[Docs] [txt|pdf|xml|html] [Tracker] [Email] [Diff1] [Diff2] [Nits]

Versions: 00 01 02 03 04 RFC 7108

Network Working Group                                           J. Abley
Internet-Draft                                                 Dyn, Inc.
Intended status: Informational                              T. Manderson
Expires: May 29, 2014                                              ICANN
                                                       November 25, 2013


       A Summary of Various Mechanisms Deployed at L-Root for the
                    Identification of Anycast Nodes
                 draft-jabley-dnsop-anycast-mapping-04

Abstract

   Anycast is a deployment technique commonly employed for
   authoritative-only servers in the Domain Name System (DNS).  L-Root,
   one of the thirteen root servers, is deployed in this fashion.

   Various techniques have been used to map deployed anycast
   infrastructure externally, i.e. without reference to inside knowledge
   about where and how such infrastructure has been deployed.
   Motivations for performing such measurement exercises include
   operational troubleshooting and infrastructure risk assessment.  In
   the specific case of L-Root, the ability to measure and map anycast
   infrastructure using the techniques mentioned in this document is
   provided for reasons of operational transparency.

   This document describes all facilities deployed at L-Root to
   facilitate mapping of its infrastructure and serves as documentation
   for L-Root as a measurable service.

Status of this Memo

   This Internet-Draft is submitted in full conformance with the
   provisions of BCP 78 and BCP 79.

   Internet-Drafts are working documents of the Internet Engineering
   Task Force (IETF).  Note that other groups may also distribute
   working documents as Internet-Drafts.  The list of current Internet-
   Drafts is at http://datatracker.ietf.org/drafts/current/.

   Internet-Drafts are draft documents valid for a maximum of six months
   and may be updated, replaced, or obsoleted by other documents at any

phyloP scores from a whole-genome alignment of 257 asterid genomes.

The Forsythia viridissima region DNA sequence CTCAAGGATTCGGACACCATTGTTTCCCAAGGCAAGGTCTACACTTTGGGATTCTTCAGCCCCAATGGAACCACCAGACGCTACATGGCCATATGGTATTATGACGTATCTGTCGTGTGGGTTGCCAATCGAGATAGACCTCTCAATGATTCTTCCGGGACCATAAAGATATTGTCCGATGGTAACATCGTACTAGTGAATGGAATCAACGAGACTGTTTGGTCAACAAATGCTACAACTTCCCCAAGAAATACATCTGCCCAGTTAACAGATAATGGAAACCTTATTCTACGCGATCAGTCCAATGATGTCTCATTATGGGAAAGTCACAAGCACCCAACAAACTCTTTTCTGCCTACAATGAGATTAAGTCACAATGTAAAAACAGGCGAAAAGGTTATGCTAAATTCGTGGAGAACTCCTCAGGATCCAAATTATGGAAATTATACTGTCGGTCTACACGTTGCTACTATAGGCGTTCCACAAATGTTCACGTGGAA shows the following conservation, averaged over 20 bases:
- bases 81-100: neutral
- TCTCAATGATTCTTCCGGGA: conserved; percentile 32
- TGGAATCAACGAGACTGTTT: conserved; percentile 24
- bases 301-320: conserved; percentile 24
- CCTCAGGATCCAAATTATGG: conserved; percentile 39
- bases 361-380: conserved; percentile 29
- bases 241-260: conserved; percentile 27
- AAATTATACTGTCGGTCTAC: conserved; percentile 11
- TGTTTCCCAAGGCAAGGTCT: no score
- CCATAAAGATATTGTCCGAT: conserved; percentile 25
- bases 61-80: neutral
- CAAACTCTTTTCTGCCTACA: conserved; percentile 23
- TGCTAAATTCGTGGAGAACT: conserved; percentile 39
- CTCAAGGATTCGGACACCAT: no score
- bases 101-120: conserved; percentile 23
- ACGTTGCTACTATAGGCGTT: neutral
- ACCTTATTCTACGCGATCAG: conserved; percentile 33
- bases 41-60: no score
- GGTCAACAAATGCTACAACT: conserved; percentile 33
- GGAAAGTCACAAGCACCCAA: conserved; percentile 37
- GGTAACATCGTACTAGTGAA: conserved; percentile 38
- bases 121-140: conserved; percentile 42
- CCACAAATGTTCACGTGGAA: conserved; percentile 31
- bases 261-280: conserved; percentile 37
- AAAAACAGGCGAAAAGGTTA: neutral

time.  It is inappropriate to use Internet-Drafts as reference
   material or to cite them other than as "work in progress."

   This Internet-Draft will expire on May 29, 2014.

Copyright Notice



Abley & Manderson         Expires May 29, 2014                  [Page 1]

Internet-Draft     L-Root Anycast Node Identification      November 2013


   Copyright (c) 2013 IETF Trust and the persons identified as the
   document authors.  All rights reserved.

   This document is subject to BCP 78 and the IETF Trust's Legal
   Provisions Relating to IETF Documents
   (http://trustee.ietf.org/license-info) in effect on the date of
   publication of this document.  Please review these documents
   carefully, as they describe your rights and restrictions with respect
   to this document.  Code Components extracted from this document must
   include Simplified BSD License text as described in Section 4.e of
   the Trust Legal Provisions and are provided without warranty as
   described in the Simplified BSD License.


Table of Contents

   1.  Introduction . . . . . . . . . . . . . . . . . . . . . . . . .  3
   2.  Conventions Used in this Document  . . . . . . . . . . . . . .  4
   3.  Naming Scheme for L-Root Nodes . . . . . . . . . . . . . . . .  5
   4.  Identification of L-Root Nodes . . . . . . . . . . . . . . . .  6
     4.1.  Use of NSID  . . . . . . . . . . . . . . . . . . . . . . .  6
     4.2.  Use of HOSTNAME.BIND/CH/TXT  . . . . . . . . . . . . . . .  7
     4.3.  Use of ID.SERVER/CH/TXT  . . . . . . . . . . . . . . . . .  8
     4.4.  Use of IDENTITY.L.ROOT-SERVERS.ORG/IN/TXT and .../IN/A . .  8
     4.5.  Use of NODES.L.ROOT-SERVERS.ORG/IN/TXT . . . . . . . . . . 10
   5.  Provisioning of IDENTITY.L.ROOT-SERVERS.ORG  . . . . . . . . . 11
   6.  Security Considerations  . . . . . . . . . . . . . . . . . . . 12
   7.  IANA Considerations  . . . . . . . . . . . . . . . . . . . . . 13
   8.  Acknowledgements . . . . . . . . . . . . . . . . . . . . . . . 14
   9.  References . . . . . . . . . . . . . . . . . . . . . . . . . . 15
     9.1.  Normative References . . . . . . . . . . . . . . . . . . . 15
     9.2.  Informative References . . . . . . . . . . . . . . . . . . 15
   Appendix A.  Editorial Notes . . . . . . . . . . . . . . . . . . . 17
     A.1.  Change History . . . . . . . . . . . . . . . . . . . . . . 17
   Authors' Addresses . . . . . . . . . . . . . . . . . . . . . . . . 18
















Abley & Manderson         Expires May 29, 2014                  [Page 2]

Internet-Draft     L-Root Anycast Node Identification      November 2013


1.  Introduction

   The Domain Name System (DNS) is described in [RFC1034] and [RFC1035].
   L-Root, one of the thirteen root servers, is deployed using anycast
   [RFC4786]; its service addresses, published in the A and AAAA
   Resource Record (RR) Sets for "L.ROOT-SERVERS.NET", are made
   available from a substantial number of semi-autonomous servers
   deployed throughout the Internet.  A list of locations served by
   L-Root can be found at <http://www.root-servers.org>.

   Various techniques have been used to map deployed anycast
   infrastructure externally, i.e. without reference to inside knowledge
   about where and how such infrastructure has been deployed.